A guide to surviving your first year at university

There’s a lot of hype around university life. This hype raises expectations, creating excitement and a perhaps a degree of nervousness for first year students. But how does it compare with the reality of university life?

University wasn’t the experience I’d anticipated at all, and I had to adjust my expectations in my first year. I did more than survive, I enjoyed my course and went back to university for another one, and another one again. But I now realise going to uni at eighteen was a life transition I hadn’t planned for. I’d love to have had some guidance from someone who’d been there, done it and come out the other end.

So this is a brief guide to life at university. If you’re a first year, I hope some of it is useful to you. If it is, please share the link.

Tip 1: Outsource the cooking

If you’ve been living at home, you’ve probably been eating well thanks to the cooking skills of someone else. And now you’re cooking for yourself. Which should be easy, right? It looks easy. But preparing good meals quickly, day after day, requires skills you gain only by cooking, day after day, for months. Cooking is hard when you don’t really know what you’re doing.

On top of this, you have to share an eight-foot kitchen with seven other people who don’t really know what they’re doing either, though some of them pretend they do, while the sink has evolved into a freestyle crockery unit cum compost heap. It’s sub-optimal.

Go to the refectory; eat in town from time to time; cook for a friend and let them cook for you. Outsource the cooking whenever you can.

Tip 2: Do your washing up

Don’t leave it in the sink.

Tip 3: Your hall of residence doesn’t have to be your life

The way people talk, you might expect life in halls to be a year-long party.

Of the three halls I stayed in, some worked better than others. There were very funny times, and I met some vibrant personalities who I wouldn’t have got to know otherwise.

When people fell out, the issues from a clash between two different types of personality. When they tried to settle their differences directly, the resulting argument caused further hostility but that was relatively short-lived because people just had to get on with living, and they knew it. The tension eased but wasn’t forgotten. My tip: if there’s a clash of personalities, don’t get drawn in.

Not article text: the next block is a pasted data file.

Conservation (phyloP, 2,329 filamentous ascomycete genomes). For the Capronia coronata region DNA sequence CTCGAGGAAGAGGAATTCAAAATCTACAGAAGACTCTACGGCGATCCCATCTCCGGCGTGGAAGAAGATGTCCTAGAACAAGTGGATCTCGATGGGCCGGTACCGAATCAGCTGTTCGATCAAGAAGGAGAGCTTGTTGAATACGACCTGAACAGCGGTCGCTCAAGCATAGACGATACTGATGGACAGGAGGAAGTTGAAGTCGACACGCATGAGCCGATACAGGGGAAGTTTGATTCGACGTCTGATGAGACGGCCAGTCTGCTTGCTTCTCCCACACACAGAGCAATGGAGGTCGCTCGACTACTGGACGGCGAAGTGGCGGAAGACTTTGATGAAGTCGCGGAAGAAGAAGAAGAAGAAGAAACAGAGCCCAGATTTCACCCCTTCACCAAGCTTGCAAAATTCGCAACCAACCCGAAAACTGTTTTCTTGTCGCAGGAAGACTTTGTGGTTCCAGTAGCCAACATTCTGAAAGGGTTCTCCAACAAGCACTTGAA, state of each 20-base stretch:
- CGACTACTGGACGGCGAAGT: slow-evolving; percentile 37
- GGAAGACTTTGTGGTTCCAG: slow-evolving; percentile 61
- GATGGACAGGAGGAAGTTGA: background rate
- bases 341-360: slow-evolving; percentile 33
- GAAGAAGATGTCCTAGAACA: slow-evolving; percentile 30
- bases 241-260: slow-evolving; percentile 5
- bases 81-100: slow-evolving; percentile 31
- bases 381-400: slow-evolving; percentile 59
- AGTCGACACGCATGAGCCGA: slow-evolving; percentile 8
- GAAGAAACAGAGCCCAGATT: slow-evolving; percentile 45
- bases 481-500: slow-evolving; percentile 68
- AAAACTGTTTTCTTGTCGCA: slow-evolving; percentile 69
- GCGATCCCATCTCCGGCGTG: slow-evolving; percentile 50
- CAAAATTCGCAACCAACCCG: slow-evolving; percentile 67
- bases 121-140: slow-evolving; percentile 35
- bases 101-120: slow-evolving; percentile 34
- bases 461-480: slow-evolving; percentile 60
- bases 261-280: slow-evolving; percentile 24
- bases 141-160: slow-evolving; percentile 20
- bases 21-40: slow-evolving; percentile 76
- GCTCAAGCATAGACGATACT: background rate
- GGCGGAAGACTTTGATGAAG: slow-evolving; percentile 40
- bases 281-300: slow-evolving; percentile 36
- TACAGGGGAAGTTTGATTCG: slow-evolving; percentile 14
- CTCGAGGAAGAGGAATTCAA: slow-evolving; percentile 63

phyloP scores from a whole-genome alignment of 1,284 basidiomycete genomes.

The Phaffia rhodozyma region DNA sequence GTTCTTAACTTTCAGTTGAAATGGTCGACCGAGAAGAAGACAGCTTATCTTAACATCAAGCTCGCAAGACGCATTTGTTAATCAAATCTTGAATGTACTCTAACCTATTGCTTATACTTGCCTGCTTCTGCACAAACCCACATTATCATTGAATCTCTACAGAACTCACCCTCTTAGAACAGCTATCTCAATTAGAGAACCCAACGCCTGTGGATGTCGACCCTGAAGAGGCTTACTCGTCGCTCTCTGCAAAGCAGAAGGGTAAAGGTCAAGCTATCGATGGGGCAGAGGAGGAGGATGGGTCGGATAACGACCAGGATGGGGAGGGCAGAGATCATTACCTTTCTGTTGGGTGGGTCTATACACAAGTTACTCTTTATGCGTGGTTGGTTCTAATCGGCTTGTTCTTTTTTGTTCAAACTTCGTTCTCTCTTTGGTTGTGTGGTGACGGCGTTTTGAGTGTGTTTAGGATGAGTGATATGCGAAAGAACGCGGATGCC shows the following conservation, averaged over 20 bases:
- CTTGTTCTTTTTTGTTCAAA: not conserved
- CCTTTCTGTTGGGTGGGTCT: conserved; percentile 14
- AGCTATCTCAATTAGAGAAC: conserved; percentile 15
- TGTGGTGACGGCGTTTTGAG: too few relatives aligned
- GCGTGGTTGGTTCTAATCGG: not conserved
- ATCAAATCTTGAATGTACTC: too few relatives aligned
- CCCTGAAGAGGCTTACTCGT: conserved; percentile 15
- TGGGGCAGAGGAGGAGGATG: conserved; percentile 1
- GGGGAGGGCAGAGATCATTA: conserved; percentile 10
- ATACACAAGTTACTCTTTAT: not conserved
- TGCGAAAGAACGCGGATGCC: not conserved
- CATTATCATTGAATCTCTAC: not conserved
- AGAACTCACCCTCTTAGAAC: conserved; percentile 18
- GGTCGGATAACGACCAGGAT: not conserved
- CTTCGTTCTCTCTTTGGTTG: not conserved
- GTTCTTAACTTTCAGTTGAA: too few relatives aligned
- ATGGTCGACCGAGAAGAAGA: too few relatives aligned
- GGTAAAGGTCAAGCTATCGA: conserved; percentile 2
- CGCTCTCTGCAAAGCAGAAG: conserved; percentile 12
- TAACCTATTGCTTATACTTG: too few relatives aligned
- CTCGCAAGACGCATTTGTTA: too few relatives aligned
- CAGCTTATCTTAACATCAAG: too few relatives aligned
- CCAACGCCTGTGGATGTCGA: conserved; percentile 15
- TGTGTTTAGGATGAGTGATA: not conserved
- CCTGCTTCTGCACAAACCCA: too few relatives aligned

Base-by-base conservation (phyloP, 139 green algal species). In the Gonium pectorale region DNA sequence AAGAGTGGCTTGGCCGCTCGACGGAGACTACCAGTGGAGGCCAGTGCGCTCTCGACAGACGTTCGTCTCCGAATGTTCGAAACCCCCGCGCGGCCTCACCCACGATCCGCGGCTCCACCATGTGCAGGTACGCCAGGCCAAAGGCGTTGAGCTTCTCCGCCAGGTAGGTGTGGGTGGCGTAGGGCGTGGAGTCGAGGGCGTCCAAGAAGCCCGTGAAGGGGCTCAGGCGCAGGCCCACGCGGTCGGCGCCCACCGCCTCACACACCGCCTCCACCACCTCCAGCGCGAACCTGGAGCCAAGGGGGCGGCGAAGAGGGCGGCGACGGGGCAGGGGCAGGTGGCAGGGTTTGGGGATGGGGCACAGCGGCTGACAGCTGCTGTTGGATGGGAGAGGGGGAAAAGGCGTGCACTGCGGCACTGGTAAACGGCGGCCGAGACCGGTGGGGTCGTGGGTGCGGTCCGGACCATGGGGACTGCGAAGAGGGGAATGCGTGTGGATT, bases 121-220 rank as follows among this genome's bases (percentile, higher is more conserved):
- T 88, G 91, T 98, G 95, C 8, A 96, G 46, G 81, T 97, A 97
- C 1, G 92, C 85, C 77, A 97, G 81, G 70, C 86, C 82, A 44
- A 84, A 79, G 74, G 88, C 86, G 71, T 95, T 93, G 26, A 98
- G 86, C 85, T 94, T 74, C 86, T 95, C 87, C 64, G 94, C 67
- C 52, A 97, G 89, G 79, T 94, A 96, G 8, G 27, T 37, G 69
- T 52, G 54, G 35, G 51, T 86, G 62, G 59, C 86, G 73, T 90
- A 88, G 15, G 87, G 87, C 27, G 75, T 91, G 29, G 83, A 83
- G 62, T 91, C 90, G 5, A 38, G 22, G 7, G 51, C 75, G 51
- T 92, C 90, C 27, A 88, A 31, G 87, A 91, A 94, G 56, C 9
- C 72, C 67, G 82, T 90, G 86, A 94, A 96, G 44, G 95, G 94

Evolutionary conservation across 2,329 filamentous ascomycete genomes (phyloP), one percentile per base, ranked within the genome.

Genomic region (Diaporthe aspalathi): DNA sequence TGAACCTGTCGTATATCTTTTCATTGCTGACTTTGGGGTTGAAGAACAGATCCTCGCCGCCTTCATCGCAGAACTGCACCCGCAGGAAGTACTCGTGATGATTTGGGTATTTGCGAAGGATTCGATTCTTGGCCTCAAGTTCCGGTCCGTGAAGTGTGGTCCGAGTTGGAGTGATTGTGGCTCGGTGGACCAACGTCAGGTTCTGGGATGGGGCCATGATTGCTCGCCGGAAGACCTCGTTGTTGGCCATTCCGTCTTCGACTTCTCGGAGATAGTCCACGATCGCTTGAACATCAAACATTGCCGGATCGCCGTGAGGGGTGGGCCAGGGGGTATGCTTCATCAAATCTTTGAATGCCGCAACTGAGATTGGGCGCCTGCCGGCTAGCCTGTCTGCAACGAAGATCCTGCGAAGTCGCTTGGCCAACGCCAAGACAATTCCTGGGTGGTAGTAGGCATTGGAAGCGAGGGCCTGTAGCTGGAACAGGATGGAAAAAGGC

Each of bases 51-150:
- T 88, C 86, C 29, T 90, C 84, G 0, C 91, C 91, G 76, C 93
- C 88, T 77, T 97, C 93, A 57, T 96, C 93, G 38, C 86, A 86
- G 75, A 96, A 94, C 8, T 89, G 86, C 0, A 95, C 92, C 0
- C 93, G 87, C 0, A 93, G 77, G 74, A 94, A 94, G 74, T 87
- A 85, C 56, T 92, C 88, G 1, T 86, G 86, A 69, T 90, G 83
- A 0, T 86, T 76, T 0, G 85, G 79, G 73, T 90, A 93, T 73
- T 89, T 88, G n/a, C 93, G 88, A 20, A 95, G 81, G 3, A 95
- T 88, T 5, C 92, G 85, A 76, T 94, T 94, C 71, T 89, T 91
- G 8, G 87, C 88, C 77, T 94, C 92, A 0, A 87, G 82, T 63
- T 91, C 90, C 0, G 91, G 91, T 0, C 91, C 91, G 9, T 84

Tip 4: Make friends in the year above

The second years and third years have been through the the things you’re now going through. Not least, they have opinions on the lecturers, which they’ll probably be happy to share with you. Read more about this in my article on how to do well at university.

Tip 5: Don’t worry about living the life

One sunny afternoon outside the union bar, a coursemate, with a pint in his hand and a panama on his head, told me that he wasn’t sure if he was living university life enough.

But he so was.

I guess some people go to university with an idea of what their social life should be like. But you can spend too much effort thinking about that preconceived idea, instead of enjoying your life.

Tip 6: Stay close to friends back home

If your university is not in your home town, make time to catch up with old friends and share your experience of university life. Beyond family, old friends are your link with the life you led before university. On top of that, they know you really well. They may be able to help you establish perspective on recent experiences. That stuff that seems really dreadful right now? Might not seem so bad when you tell your mates.

Tip 7: Look to the future

Have an idea of what you want to do after university and take some steps towards it. It will motivate you, and provide context for everything that happens at university. I didn’t take any action about a career until my course had finished, at which point I wished I’d given myself a head-start.


To sum up, certain aspects of university life might be sources of stress or fear, and you might feel lonely. You may be able to get beyond these negative emotions by focusing on the opportunities that led you to university in the first place.

Some aspects of self-sufficiency will be stumbling blocks but you should be able to work around them.

Critically assess the messages you receive about ‘student life’, particularly if they don’t match those you started out with. They might be right, they might be wrong; take a position.

Maintain a wider perspective by communicating with friends back home and with more experienced members of your university community.


Alex Bailey went to university three times and lived to tell the tale.

Find out what he learnt about the academic side of university life by reading the sister article to his one, How To Do Well At University.